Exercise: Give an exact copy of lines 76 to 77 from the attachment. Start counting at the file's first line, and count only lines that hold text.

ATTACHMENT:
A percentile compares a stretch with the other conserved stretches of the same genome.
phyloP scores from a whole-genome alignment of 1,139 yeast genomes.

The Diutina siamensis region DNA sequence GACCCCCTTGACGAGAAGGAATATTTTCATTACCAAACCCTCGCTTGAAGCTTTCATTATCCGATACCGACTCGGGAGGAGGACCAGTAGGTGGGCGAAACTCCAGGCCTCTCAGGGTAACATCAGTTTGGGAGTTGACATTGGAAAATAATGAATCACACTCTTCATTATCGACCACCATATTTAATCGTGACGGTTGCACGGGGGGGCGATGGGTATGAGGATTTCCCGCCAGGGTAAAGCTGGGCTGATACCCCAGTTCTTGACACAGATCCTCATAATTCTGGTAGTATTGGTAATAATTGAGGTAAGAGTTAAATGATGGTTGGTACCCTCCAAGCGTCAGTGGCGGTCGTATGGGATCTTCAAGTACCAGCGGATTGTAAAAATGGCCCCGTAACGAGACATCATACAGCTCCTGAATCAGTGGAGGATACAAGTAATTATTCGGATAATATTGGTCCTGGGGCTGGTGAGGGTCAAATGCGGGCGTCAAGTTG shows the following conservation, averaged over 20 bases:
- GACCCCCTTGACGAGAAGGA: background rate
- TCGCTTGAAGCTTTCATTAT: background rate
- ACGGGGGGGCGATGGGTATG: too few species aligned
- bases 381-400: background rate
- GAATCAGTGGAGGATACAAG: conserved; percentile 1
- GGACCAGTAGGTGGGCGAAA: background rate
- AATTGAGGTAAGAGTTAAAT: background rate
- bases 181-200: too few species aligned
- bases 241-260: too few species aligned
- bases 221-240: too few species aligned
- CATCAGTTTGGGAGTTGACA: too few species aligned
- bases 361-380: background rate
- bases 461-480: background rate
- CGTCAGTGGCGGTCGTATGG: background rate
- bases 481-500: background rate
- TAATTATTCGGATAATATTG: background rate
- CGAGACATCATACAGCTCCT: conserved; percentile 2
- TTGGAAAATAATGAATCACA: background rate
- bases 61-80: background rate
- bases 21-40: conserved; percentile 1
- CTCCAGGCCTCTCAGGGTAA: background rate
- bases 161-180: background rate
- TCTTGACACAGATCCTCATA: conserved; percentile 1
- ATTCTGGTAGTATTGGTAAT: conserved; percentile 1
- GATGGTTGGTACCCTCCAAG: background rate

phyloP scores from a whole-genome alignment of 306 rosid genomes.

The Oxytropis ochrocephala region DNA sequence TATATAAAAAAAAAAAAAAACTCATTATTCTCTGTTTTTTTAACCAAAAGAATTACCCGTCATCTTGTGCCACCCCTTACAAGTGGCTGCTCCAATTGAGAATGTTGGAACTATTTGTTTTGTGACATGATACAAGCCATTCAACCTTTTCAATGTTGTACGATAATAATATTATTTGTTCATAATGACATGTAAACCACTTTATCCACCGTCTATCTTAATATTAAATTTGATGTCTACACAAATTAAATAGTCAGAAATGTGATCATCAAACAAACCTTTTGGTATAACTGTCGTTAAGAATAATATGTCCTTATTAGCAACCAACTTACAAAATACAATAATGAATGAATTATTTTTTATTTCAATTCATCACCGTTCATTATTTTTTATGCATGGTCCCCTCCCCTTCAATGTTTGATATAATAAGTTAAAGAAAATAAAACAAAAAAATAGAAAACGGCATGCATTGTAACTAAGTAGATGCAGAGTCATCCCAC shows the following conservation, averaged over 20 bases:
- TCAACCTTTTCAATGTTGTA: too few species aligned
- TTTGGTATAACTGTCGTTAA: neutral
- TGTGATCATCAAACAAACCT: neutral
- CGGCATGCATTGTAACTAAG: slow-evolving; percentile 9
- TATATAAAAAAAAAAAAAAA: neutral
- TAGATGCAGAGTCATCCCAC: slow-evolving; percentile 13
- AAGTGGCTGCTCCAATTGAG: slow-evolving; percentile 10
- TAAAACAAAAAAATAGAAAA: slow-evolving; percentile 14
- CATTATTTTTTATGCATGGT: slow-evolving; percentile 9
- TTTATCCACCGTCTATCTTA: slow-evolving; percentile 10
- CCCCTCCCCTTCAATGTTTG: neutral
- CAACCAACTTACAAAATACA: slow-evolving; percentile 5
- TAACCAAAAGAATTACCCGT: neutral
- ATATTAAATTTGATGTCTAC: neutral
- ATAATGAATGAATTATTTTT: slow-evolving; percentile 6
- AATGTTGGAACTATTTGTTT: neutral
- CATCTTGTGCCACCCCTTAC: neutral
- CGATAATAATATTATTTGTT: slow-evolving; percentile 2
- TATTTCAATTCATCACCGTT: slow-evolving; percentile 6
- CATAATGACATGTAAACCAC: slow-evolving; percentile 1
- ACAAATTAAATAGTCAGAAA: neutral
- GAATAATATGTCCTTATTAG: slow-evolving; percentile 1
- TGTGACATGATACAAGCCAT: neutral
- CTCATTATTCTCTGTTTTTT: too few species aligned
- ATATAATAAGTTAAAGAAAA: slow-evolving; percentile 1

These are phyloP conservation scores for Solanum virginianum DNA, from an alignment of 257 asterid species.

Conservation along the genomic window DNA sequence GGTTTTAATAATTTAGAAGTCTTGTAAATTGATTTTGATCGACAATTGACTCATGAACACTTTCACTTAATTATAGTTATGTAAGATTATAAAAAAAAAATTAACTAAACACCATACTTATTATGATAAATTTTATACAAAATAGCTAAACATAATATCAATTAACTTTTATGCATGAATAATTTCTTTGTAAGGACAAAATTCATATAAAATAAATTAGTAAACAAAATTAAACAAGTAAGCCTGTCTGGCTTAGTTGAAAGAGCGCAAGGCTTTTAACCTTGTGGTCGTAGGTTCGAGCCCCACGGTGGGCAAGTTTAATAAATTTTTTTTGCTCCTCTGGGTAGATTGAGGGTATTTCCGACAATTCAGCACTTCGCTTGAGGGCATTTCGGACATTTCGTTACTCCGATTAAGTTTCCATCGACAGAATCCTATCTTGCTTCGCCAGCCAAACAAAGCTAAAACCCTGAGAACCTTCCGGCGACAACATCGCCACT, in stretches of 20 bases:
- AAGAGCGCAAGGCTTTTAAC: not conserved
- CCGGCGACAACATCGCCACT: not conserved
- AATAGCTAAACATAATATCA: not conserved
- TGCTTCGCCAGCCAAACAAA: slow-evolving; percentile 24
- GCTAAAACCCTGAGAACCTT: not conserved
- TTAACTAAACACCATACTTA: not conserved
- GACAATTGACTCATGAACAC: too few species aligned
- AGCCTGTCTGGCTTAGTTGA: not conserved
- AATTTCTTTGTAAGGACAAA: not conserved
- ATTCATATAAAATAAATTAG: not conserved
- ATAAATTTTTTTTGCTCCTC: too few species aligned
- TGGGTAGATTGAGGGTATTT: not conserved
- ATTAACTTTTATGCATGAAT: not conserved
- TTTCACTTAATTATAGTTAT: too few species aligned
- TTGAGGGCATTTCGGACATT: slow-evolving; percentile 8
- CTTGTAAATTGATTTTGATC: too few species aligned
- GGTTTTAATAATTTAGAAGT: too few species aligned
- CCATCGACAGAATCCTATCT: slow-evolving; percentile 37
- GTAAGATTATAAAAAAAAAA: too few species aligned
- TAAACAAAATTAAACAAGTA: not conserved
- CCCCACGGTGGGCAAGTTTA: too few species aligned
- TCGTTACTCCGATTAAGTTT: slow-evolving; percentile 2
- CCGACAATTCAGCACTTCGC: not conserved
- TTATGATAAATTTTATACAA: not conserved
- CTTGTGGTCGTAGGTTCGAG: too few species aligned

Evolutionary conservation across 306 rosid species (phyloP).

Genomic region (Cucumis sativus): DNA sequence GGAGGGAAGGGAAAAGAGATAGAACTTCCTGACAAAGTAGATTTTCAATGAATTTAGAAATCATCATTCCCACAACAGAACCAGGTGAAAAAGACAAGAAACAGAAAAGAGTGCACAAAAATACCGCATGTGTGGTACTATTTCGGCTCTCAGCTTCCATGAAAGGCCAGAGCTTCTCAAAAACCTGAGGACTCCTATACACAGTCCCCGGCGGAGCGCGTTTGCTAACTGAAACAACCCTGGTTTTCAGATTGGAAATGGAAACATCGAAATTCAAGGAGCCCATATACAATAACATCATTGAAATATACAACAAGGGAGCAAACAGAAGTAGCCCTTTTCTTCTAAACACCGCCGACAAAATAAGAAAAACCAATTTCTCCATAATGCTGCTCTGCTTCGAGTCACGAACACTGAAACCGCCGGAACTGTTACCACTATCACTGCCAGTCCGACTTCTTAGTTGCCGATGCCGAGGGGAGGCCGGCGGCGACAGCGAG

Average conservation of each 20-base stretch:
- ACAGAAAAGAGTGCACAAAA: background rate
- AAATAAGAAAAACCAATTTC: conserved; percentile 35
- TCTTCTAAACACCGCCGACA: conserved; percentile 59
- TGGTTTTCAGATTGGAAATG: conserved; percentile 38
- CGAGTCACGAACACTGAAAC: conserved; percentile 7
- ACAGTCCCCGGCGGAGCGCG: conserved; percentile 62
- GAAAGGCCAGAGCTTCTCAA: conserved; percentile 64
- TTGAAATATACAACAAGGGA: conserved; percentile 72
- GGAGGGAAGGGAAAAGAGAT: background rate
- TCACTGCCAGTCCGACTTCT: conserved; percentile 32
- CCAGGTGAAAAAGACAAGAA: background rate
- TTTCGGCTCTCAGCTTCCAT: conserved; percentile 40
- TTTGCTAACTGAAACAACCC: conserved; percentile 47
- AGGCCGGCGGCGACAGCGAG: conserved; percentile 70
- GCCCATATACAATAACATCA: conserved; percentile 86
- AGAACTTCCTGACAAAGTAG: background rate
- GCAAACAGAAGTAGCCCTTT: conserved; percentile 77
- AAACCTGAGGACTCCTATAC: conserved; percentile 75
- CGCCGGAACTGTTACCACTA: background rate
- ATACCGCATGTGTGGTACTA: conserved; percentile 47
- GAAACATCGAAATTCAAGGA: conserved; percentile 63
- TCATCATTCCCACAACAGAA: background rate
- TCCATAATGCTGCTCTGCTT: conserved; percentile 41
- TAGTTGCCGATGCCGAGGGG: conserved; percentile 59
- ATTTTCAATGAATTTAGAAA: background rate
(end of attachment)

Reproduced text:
- GTAAGATTATAAAAAAAAAA: too few species aligned
- TAAACAAAATTAAACAAGTA: not conserved